Tuesday, October 17, 2017

From Ashes to Anthills

July 29, 2011 by  
Filed under Monthly Articles

From the Author: I wrote this a few years ago – based on a true story of a church in Ecuador that was burned by the local resistance to the Gospel. I am glad to say that they didn’t give up, but now have strong group of believers that are reaching out to their neighbors.

“Pastor! Pastor Eduardo! There be fire!”

I struggled with my boots and shirt buttons as I followed my dark skinned friend, Manolo, into the night. How can anything burn when it’s been raining for a week? …and why can’t it rain when we need it?

Lightning flashed through the sky, splintering a tree nearby. The deafening crash of thunder echoed down the valley. An eerie red glow showed through the leafy silhouettes as we pushed and splashed through the soaked undergrowth. Screeches of birds punctuated a growing roar. Bursting from the trees, we faced the sight of orange flames leaping from timber to timber of the new church building.

“Pastor, what we do?”

“Call the others! Bring buckets, pots,
…anything to carry water!”

I crashed through the thorny brush to the river bank and tugged off my rubber boots, hopping barefoot to the water’s edge. I hoped there were no crocodiles or pythons lurking nearby as I scooped up the inky water, which occasionally mirrored the sizzling electric flashes. I stumbled back to the burning building and tossed the water at the roof. The flames sputtered for second, seeming to laugh at my measly attempt.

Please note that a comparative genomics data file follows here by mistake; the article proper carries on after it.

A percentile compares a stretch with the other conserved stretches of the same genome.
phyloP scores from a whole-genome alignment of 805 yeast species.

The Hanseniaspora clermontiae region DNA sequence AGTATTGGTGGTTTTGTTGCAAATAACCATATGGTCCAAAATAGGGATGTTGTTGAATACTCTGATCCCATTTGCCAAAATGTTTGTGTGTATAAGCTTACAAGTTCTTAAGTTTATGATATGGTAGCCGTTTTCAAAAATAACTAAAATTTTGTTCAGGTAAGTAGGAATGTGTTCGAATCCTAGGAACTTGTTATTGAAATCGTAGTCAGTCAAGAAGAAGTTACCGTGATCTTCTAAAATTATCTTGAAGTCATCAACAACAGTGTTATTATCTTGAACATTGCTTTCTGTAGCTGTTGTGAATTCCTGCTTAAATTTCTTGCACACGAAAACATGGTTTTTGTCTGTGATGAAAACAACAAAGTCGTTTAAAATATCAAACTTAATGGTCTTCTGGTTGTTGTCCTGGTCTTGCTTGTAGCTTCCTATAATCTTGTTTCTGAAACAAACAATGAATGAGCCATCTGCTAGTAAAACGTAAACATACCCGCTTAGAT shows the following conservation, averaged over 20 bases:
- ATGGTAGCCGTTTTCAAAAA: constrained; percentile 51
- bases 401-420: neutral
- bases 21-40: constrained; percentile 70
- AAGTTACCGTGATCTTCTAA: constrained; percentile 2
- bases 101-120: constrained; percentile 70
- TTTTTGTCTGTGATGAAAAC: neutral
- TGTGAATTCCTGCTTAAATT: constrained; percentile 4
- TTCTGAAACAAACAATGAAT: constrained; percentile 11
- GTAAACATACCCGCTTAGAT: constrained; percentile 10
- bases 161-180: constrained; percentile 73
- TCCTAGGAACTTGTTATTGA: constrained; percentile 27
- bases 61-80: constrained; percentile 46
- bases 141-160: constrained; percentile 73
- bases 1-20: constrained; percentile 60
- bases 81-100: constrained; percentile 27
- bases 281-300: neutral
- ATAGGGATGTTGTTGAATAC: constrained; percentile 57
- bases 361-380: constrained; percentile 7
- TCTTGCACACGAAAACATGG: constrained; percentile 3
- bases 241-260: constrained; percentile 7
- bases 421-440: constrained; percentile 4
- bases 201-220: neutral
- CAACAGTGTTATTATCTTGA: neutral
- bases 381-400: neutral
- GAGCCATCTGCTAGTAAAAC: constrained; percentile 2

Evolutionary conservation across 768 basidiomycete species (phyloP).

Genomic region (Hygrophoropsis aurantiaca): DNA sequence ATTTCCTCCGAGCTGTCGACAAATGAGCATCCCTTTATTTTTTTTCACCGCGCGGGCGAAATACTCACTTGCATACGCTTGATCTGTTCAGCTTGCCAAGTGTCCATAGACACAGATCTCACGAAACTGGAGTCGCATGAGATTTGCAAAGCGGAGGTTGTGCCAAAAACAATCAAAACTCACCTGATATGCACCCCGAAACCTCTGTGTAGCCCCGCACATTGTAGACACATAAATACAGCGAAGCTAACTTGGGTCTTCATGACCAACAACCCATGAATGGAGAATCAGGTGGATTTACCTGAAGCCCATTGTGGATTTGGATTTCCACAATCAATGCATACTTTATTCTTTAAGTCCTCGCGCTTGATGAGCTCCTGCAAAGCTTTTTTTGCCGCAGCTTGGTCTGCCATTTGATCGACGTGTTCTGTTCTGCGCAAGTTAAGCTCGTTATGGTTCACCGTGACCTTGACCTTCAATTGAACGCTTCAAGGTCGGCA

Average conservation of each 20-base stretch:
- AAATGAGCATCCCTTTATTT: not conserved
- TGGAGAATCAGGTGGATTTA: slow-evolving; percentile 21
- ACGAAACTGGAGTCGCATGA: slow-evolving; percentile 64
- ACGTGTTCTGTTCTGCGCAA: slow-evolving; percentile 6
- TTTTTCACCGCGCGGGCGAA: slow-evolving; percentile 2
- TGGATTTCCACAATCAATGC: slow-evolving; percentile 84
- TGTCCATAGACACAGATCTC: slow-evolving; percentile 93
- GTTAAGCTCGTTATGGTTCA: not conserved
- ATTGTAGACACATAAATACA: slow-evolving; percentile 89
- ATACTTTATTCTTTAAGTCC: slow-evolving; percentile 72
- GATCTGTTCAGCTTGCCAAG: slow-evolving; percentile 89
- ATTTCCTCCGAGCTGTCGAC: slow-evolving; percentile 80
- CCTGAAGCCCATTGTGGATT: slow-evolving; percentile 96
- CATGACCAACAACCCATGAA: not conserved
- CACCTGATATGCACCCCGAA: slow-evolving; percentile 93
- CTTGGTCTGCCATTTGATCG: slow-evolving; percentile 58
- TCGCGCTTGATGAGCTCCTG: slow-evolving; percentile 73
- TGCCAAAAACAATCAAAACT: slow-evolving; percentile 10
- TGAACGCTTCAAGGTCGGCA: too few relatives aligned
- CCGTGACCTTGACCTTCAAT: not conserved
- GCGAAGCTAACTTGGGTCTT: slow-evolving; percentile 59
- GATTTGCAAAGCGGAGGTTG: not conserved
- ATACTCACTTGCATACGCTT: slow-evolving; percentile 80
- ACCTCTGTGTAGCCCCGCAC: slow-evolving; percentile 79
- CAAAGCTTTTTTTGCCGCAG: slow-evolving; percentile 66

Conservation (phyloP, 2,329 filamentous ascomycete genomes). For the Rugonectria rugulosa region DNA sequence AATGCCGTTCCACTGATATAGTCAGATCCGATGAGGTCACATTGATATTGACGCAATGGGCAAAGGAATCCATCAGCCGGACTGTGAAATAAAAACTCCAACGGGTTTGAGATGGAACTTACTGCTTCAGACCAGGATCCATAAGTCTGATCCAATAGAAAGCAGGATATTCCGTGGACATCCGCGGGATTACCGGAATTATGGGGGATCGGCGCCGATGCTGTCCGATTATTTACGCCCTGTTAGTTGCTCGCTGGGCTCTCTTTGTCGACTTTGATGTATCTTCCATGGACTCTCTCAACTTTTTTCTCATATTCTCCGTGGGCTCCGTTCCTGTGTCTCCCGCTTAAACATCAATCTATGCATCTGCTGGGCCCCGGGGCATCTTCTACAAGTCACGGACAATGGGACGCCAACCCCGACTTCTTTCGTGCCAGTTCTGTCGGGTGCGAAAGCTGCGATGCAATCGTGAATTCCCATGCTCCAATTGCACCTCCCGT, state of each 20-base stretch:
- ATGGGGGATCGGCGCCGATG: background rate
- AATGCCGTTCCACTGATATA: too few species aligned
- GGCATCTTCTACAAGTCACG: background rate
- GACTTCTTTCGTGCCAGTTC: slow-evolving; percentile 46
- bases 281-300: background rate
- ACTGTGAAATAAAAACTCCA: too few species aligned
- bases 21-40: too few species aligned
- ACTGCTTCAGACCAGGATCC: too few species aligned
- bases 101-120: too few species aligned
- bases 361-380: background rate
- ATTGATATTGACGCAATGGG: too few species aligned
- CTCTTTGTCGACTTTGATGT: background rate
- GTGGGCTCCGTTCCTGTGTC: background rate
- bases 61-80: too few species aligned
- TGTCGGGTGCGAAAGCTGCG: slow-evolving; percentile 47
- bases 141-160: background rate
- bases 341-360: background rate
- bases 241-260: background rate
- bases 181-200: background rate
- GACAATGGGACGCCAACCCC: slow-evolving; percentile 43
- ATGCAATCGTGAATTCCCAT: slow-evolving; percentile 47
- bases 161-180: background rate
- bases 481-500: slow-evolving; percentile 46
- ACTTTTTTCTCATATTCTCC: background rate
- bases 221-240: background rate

“Pastor, they come!”

I turned to see the eyes of the villagers reflecting the ravaging inferno. They quickly formed a line to the river, chanting as buckets, pots, and skin bags passed from hand to hand. Manolo and I flung swash after swash into the devouring flames. The heat scorched my cheeks, and sweat ran down my forehead, stinging my eyes.

With a thunderous crash, the roof suddenly collapsed. The gold plated cross, a gift from my home church, was the last thing seen falling into the fire with a spray of cinders. I held Manolo’s arm, to stop his fervent efforts to save this symbol of his newfound faith…freedom from ancient traditions of fear.